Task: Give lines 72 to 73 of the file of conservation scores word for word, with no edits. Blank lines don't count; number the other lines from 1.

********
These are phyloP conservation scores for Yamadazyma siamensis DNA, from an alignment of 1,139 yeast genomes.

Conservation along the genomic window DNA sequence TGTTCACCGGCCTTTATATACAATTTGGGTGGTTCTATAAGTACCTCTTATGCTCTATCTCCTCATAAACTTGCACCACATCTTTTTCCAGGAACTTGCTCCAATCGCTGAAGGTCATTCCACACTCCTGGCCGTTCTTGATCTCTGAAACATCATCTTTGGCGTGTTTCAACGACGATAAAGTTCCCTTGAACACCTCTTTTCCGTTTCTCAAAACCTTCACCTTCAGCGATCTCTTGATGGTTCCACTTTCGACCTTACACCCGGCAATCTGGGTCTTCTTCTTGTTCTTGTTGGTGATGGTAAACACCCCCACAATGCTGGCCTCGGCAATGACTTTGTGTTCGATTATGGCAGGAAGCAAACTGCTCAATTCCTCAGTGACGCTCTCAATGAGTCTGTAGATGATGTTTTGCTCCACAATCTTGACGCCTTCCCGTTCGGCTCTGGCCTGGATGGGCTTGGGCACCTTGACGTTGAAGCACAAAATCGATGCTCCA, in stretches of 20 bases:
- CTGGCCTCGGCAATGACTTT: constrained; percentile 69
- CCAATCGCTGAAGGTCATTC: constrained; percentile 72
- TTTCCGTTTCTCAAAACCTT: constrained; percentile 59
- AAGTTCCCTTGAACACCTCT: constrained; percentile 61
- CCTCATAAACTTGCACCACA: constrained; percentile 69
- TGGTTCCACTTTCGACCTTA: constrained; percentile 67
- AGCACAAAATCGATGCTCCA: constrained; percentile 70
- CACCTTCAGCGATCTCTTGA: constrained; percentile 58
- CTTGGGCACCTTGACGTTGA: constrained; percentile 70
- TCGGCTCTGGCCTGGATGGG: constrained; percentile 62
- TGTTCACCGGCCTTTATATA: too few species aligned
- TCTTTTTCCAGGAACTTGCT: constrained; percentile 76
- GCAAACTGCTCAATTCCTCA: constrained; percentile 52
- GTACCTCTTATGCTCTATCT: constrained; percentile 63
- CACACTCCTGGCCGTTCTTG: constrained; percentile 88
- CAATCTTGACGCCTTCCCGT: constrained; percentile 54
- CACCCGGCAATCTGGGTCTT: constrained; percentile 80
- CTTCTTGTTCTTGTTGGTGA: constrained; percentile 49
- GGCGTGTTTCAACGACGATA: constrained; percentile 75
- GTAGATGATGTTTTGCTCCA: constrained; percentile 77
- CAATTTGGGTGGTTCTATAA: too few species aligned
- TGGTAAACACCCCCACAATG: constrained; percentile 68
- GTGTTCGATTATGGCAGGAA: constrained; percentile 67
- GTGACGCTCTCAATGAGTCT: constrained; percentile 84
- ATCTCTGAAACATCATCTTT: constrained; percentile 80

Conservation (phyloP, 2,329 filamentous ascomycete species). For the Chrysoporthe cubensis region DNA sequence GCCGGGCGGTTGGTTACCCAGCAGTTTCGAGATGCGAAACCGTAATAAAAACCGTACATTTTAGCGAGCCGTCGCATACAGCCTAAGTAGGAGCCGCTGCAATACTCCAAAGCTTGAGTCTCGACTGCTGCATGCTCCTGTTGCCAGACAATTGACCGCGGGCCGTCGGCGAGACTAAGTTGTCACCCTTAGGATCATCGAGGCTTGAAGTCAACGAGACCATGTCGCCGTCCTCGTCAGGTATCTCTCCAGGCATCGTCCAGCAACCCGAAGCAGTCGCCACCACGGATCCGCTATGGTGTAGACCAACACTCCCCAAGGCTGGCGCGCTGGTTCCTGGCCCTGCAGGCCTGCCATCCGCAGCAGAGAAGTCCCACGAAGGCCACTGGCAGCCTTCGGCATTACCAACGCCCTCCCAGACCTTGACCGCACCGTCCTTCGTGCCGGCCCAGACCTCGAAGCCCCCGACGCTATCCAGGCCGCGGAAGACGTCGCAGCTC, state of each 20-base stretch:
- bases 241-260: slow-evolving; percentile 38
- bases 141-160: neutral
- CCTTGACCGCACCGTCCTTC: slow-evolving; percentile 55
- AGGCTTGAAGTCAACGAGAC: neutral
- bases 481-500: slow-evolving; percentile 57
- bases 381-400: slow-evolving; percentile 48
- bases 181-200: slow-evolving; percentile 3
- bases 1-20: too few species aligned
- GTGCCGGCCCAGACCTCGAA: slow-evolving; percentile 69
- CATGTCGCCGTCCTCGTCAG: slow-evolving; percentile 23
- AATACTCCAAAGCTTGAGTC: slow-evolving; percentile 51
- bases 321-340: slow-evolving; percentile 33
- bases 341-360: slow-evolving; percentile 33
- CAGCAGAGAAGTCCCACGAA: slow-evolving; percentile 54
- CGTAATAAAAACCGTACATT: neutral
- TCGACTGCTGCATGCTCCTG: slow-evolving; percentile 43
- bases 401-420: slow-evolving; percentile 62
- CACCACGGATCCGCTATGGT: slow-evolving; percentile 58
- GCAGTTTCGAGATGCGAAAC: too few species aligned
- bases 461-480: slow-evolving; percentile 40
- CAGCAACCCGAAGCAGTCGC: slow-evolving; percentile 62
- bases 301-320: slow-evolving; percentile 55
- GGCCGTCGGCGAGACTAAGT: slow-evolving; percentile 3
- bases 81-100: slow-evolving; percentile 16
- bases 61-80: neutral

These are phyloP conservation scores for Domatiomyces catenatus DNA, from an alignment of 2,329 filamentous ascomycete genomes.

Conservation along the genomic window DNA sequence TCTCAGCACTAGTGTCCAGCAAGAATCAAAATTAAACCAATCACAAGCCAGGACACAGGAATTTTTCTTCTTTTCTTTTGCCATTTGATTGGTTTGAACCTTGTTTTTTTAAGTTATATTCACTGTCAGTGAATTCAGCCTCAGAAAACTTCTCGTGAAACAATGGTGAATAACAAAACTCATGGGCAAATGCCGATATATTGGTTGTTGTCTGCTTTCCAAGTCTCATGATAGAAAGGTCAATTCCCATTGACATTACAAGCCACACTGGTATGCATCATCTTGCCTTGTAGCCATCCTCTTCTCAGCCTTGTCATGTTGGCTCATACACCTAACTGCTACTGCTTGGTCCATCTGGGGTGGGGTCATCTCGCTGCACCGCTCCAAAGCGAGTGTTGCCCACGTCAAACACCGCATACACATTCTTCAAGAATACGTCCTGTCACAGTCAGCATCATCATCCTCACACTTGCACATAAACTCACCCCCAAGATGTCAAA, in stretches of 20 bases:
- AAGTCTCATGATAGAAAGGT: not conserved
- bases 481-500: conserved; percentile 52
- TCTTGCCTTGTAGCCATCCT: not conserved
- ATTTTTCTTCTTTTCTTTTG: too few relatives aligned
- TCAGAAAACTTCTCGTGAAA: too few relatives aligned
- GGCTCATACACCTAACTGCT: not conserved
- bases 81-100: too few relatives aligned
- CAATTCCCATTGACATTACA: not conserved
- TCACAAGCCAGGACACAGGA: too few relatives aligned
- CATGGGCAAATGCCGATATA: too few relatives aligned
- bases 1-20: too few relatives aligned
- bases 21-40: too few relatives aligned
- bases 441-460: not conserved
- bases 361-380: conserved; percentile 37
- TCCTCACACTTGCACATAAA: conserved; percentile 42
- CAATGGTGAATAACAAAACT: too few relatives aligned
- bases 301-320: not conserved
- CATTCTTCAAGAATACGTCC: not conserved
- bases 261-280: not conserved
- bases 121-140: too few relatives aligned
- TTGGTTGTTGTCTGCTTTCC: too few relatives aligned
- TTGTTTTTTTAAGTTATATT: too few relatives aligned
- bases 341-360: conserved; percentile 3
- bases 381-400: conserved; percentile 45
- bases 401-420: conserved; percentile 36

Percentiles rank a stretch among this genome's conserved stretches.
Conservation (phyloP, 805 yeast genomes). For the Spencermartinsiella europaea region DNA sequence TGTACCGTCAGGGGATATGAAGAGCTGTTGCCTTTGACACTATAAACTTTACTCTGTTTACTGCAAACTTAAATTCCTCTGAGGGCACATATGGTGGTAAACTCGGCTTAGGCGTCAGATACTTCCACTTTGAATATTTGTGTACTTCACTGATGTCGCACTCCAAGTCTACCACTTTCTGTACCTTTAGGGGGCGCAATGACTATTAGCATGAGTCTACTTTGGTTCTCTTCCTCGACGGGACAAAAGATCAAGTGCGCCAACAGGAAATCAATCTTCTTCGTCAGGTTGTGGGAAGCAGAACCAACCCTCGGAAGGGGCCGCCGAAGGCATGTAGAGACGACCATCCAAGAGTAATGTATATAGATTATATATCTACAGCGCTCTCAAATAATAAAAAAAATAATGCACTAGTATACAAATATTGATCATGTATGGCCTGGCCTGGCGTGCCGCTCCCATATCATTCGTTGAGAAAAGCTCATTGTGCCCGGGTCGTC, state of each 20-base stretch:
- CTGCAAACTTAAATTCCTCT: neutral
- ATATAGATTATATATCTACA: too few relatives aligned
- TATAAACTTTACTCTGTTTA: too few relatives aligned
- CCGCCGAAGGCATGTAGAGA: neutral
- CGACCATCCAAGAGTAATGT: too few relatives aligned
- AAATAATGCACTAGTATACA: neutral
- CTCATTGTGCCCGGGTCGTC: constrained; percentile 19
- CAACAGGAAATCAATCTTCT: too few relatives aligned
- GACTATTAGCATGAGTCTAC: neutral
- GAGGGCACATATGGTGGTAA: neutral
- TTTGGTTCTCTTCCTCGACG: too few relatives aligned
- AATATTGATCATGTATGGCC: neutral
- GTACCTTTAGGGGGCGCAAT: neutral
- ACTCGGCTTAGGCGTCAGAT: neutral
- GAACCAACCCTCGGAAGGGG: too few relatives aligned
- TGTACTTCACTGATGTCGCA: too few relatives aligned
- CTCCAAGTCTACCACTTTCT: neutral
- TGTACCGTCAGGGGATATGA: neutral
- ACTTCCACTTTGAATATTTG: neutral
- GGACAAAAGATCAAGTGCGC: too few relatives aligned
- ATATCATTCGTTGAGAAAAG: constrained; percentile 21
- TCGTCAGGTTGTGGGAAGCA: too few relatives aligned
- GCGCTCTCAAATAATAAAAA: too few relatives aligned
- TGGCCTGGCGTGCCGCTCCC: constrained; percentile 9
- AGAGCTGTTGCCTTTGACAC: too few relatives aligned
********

- bases 301-320: not conserved
- CATTCTTCAAGAATACGTCC: not conserved